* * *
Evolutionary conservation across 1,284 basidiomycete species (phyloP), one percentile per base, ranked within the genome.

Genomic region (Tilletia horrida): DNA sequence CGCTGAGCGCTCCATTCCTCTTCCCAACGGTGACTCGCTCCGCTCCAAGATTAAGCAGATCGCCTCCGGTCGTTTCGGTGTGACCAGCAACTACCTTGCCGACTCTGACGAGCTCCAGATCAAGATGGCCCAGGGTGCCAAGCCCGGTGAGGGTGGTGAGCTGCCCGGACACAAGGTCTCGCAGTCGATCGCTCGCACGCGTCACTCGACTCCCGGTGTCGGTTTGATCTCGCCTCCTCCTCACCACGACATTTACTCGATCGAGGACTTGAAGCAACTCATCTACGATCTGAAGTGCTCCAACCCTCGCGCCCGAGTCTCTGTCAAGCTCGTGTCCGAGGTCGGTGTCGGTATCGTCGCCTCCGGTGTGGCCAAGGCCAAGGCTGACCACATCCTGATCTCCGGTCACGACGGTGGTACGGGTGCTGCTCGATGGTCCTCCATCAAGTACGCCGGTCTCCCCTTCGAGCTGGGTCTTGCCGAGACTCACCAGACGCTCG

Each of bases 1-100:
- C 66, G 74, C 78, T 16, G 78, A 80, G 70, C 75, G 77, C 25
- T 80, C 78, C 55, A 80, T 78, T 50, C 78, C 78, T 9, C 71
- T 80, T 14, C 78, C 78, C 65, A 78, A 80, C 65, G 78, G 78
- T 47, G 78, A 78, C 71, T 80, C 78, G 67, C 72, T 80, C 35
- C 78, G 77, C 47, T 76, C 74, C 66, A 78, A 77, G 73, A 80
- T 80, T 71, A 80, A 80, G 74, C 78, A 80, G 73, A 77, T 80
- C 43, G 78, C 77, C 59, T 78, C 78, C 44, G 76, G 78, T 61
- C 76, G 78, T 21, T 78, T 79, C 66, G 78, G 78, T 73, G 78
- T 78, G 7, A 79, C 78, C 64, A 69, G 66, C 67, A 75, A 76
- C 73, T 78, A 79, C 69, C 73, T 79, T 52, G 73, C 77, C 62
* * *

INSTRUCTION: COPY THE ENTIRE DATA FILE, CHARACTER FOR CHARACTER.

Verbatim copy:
Evolutionary conservation across 1,284 basidiomycete species (phyloP), one percentile per base, ranked within the genome.

Genomic region (Tilletia horrida): DNA sequence CGCTGAGCGCTCCATTCCTCTTCCCAACGGTGACTCGCTCCGCTCCAAGATTAAGCAGATCGCCTCCGGTCGTTTCGGTGTGACCAGCAACTACCTTGCCGACTCTGACGAGCTCCAGATCAAGATGGCCCAGGGTGCCAAGCCCGGTGAGGGTGGTGAGCTGCCCGGACACAAGGTCTCGCAGTCGATCGCTCGCACGCGTCACTCGACTCCCGGTGTCGGTTTGATCTCGCCTCCTCCTCACCACGACATTTACTCGATCGAGGACTTGAAGCAACTCATCTACGATCTGAAGTGCTCCAACCCTCGCGCCCGAGTCTCTGTCAAGCTCGTGTCCGAGGTCGGTGTCGGTATCGTCGCCTCCGGTGTGGCCAAGGCCAAGGCTGACCACATCCTGATCTCCGGTCACGACGGTGGTACGGGTGCTGCTCGATGGTCCTCCATCAAGTACGCCGGTCTCCCCTTCGAGCTGGGTCTTGCCGAGACTCACCAGACGCTCG

Each of bases 1-100:
- C 66, G 74, C 78, T 16, G 78, A 80, G 70, C 75, G 77, C 25
- T 80, C 78, C 55, A 80, T 78, T 50, C 78, C 78, T 9, C 71
- T 80, T 14, C 78, C 78, C 65, A 78, A 80, C 65, G 78, G 78
- T 47, G 78, A 78, C 71, T 80, C 78, G 67, C 72, T 80, C 35
- C 78, G 77, C 47, T 76, C 74, C 66, A 78, A 77, G 73, A 80
- T 80, T 71, A 80, A 80, G 74, C 78, A 80, G 73, A 77, T 80
- C 43, G 78, C 77, C 59, T 78, C 78, C 44, G 76, G 78, T 61
- C 76, G 78, T 21, T 78, T 79, C 66, G 78, G 78, T 73, G 78
- T 78, G 7, A 79, C 78, C 64, A 69, G 66, C 67, A 75, A 76
- C 73, T 78, A 79, C 69, C 73, T 79, T 52, G 73, C 77, C 62